13 février 2014: Hans-Georg Rammensee
Thursday, February 13th 2014, 12h30
Pr Dr Hans-Georg Rammensee
Department of Immunology, University of Tübingen, Germany
Peptide-Based Immunotherapy of Cancer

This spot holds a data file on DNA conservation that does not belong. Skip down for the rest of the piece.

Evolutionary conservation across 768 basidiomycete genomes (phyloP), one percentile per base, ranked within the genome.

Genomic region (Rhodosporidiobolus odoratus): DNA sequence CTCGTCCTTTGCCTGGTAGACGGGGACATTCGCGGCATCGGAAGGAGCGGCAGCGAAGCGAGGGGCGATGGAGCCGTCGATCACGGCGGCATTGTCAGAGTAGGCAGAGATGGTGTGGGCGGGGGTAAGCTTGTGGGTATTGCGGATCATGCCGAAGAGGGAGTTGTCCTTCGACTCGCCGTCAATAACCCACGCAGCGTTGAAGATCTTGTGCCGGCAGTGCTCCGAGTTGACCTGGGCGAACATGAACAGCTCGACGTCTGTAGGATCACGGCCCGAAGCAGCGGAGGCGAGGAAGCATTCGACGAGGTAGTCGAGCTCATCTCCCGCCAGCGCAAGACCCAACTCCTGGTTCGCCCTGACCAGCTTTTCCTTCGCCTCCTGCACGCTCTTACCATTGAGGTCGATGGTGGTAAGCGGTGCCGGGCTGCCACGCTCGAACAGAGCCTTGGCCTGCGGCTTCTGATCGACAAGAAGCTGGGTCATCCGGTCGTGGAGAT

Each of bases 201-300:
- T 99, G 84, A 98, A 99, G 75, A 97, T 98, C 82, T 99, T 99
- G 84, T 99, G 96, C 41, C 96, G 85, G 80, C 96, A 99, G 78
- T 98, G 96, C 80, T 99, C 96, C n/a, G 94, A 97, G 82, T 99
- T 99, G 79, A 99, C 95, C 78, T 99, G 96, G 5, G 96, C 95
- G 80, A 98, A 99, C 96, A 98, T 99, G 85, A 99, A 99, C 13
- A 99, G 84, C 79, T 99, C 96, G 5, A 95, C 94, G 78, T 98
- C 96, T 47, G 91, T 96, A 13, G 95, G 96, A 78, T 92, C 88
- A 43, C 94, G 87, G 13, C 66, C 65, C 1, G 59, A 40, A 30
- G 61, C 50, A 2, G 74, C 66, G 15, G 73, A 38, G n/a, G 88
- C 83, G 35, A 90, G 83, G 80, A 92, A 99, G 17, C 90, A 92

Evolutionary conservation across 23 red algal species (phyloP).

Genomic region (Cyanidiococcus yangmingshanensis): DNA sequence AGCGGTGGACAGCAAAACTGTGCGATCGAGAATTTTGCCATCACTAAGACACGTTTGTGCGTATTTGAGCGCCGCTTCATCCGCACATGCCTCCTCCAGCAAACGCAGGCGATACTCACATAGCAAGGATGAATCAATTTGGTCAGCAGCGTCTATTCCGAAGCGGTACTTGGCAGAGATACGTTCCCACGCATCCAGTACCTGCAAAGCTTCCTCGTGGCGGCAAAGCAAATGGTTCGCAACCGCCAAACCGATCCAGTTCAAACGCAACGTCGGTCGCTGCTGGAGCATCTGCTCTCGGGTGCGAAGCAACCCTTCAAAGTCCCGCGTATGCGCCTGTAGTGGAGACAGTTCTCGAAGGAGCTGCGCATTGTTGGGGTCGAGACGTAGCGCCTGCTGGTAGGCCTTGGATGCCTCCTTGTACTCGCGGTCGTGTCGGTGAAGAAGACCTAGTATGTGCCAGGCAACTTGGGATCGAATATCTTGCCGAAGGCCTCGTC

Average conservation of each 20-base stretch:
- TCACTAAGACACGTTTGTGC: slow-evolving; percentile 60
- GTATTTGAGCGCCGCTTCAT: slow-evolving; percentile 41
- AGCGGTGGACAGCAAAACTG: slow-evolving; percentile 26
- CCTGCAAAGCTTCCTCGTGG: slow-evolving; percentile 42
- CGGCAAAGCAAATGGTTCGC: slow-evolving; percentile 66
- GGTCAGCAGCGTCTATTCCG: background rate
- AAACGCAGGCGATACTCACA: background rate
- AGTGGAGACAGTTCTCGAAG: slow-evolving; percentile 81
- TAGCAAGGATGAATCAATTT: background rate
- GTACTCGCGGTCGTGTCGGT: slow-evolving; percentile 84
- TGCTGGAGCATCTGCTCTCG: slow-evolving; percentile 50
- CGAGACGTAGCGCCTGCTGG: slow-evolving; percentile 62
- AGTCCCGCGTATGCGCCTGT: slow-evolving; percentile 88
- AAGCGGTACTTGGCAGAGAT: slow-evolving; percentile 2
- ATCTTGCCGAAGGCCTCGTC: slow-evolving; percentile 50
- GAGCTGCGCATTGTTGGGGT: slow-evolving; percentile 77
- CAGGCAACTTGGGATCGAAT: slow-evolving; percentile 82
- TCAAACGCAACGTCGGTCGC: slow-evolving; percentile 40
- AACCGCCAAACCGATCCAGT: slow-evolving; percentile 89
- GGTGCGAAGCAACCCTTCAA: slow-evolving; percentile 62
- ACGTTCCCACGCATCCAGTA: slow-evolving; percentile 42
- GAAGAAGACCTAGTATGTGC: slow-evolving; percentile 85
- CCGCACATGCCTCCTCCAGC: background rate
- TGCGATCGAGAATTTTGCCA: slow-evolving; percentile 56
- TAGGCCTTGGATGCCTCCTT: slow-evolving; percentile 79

Essentially all of our cells express surface molecules (HLA) that perform a kind of “real time analysis of the functional genome”: Samples of peptides representing all gene products expressed by a cell are presented by HLA molecules. This allows our T cells to sense the integrity of cells. Alterations, including mutations intrinsic to tumor cells, can thus be sensed by T cells. Each individual tumor expresses its own set of mutations (dozens to hundreds), some being essential for tumor growth, others being passenger mutations. Both categories can give rise to immunogenic peptides recognizable by T cells that can kill the tumor cells. In addition, tumor cells show overexpression of several gene products which can give rise to correspondingly higher density of the respective HLA-presented peptides that again can be sensed by T cells. Thus, we are confronted with two layers of individuality: Each human being has his or her own set of HLA molecules, with individual peptide specificities, and each tumor owns its individually accumulated set of mutations and overexpression of genes. It is possible to find peptides representing overexpressed gene products shared by cancer patients expressing a particular HLA-allel, such as HLA-A2. Such peptides have been used for immunotherapy of cancer with some success. The ultimate consequence for immunotherapy of cancer, however, is an individualized approach: Identify the mutations/alterations in the tumor, identify the new peptides presented on the tumor’s HLA, synthesize these peptides, for each patient individually, and vaccinate the very same patient with these peptides, using appropriate adjuvants and conditions. The feasibility as well as the challenges of this strategy will be discussed.